Brett Fogle of Cohen & Company discussed the IRS audit process and what taxpayers need to know. Overall, there is a process in place, including being contacted via letter — never by phone or email — and may or may not include a face-to-face meeting with an agent. However, Brett stressed that it’s helpful to sign a Form 2848 to give power of attorney so your accountant can speak with the IRS on your behalf. Some of the information they will be looking for are payroll documents, trial balances, general ledger expense reports and officer compensation reports. Brett discussed certain types of activity that may send a red flag to the IRS, such as small business owners with Schedule C income greater than $100,000; filers without automatic withholdings; hobby losses; returns with itemized deductions over 40% of adjusted gross income; income from certain trades that primarily collect income in cash; and significant charitable donations relative to income.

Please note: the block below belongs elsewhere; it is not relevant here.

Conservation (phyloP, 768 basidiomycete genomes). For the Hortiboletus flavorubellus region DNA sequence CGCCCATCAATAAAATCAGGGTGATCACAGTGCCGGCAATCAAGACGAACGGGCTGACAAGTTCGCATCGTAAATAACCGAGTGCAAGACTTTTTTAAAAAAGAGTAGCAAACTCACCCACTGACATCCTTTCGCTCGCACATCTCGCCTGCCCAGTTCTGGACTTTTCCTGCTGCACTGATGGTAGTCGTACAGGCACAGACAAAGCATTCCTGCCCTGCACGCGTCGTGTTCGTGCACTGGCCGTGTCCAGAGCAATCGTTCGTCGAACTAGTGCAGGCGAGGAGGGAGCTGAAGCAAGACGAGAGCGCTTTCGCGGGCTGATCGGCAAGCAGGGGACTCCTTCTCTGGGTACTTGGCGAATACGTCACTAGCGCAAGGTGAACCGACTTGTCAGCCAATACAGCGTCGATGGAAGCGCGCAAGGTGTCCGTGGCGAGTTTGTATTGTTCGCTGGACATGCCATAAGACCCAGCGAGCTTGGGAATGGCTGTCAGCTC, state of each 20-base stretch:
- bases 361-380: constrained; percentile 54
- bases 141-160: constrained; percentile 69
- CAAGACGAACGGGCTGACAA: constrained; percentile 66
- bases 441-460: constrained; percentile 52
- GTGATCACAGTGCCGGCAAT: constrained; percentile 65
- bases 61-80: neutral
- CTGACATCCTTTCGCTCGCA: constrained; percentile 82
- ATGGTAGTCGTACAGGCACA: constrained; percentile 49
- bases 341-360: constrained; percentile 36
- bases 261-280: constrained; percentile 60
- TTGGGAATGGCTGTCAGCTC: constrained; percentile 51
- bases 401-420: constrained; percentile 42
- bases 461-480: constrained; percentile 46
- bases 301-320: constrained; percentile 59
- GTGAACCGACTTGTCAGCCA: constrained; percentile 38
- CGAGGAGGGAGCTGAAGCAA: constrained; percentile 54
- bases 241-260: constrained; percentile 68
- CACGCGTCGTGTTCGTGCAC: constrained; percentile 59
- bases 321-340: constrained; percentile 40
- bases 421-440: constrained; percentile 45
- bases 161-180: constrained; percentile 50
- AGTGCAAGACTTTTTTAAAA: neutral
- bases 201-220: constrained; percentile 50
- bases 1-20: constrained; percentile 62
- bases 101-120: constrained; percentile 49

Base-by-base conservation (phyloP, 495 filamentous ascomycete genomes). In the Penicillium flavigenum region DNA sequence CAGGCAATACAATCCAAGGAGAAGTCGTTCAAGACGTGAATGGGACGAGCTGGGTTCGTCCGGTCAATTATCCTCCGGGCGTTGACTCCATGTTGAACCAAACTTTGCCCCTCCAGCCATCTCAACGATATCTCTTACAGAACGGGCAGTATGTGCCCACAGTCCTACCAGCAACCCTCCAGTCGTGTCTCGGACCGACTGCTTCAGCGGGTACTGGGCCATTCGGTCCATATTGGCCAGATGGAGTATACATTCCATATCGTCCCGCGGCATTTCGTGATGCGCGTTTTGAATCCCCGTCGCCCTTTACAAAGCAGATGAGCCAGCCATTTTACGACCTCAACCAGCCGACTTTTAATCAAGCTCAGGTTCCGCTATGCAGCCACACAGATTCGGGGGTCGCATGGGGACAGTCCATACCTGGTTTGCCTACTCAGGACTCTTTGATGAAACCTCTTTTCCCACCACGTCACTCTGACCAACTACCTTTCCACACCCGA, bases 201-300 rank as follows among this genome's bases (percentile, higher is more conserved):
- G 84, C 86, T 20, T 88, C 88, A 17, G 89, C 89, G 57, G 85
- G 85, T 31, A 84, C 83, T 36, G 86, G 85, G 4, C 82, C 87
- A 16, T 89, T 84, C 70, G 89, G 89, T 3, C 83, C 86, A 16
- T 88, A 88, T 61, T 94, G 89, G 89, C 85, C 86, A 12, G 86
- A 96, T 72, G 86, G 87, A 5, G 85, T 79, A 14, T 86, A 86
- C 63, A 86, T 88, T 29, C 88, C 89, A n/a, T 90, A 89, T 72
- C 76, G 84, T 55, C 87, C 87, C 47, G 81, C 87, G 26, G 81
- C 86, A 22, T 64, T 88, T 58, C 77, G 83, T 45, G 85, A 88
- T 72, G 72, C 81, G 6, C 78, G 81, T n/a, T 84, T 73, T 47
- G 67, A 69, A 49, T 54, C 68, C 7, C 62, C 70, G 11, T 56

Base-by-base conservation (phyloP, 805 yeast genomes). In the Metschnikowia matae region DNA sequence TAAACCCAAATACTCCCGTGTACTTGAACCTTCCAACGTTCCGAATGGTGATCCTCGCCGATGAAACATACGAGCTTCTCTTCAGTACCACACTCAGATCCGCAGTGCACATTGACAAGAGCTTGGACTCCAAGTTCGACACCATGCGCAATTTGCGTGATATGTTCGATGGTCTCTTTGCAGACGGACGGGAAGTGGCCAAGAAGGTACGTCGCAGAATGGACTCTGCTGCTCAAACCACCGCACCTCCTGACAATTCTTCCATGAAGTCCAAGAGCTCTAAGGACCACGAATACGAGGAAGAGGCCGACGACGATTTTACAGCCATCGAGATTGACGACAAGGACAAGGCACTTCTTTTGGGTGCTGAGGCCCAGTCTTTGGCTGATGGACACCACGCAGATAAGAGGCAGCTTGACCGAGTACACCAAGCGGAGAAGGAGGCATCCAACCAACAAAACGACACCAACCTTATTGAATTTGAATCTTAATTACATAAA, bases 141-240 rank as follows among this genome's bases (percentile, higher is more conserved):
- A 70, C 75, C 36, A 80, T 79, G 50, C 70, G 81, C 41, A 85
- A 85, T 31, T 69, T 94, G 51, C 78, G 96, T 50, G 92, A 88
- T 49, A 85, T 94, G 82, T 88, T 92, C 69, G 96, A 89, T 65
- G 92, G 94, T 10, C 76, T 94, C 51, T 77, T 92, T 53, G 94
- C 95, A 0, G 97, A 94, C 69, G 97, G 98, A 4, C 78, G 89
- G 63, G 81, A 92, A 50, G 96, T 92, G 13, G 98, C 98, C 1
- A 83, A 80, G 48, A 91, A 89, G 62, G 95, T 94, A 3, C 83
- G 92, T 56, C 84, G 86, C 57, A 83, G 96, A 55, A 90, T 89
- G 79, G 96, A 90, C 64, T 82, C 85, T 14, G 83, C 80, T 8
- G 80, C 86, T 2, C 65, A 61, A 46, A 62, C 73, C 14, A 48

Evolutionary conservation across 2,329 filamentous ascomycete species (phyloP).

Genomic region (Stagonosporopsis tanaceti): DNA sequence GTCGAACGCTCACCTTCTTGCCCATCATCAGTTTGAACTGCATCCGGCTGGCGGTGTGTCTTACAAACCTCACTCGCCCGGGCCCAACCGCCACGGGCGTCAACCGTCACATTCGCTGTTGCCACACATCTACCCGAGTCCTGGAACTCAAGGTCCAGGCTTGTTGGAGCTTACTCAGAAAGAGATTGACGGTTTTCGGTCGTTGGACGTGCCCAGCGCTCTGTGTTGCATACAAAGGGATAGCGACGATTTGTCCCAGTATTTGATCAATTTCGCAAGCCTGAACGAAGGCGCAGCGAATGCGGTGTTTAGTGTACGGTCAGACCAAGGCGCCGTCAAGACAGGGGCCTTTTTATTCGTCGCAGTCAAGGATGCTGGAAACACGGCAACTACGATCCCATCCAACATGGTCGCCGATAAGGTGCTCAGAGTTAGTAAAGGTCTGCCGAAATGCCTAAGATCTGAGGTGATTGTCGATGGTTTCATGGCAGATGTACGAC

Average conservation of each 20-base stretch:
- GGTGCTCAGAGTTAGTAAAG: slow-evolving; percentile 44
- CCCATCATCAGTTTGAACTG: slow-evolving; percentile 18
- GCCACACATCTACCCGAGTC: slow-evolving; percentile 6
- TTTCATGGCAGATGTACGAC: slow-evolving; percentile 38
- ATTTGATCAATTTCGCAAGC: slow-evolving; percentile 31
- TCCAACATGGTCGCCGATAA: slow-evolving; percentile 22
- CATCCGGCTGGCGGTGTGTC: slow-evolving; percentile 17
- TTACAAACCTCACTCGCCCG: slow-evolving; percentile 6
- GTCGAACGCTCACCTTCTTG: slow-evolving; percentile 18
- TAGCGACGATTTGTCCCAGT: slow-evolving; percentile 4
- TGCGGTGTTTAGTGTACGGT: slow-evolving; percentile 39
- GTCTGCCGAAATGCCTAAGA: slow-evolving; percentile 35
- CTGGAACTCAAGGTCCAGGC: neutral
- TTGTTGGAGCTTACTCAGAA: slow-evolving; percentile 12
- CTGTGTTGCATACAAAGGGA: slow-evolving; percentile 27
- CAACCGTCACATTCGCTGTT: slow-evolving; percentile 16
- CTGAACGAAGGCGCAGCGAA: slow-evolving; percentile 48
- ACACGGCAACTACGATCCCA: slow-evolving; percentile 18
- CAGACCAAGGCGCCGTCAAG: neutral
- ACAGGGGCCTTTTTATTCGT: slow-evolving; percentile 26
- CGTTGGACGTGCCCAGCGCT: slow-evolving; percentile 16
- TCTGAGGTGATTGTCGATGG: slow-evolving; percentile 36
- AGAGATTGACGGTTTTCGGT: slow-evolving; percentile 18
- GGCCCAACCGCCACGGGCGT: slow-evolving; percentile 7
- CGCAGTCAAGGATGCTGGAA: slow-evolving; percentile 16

Some of the best practices he recommended include keeping documentation for at least three years for everything from expense reports to minutes of stockholder meetings to declaration of dividends. He also recommended understanding your returns when you sign them (before an issue arises); and knowing the latest audit trends, such as the new partnership IRS audit rules starting in 2018. If you are selected for an audit, bring in your advisors early to help manage requests and any proposed adjustments, be prepared and respond to questions quickly.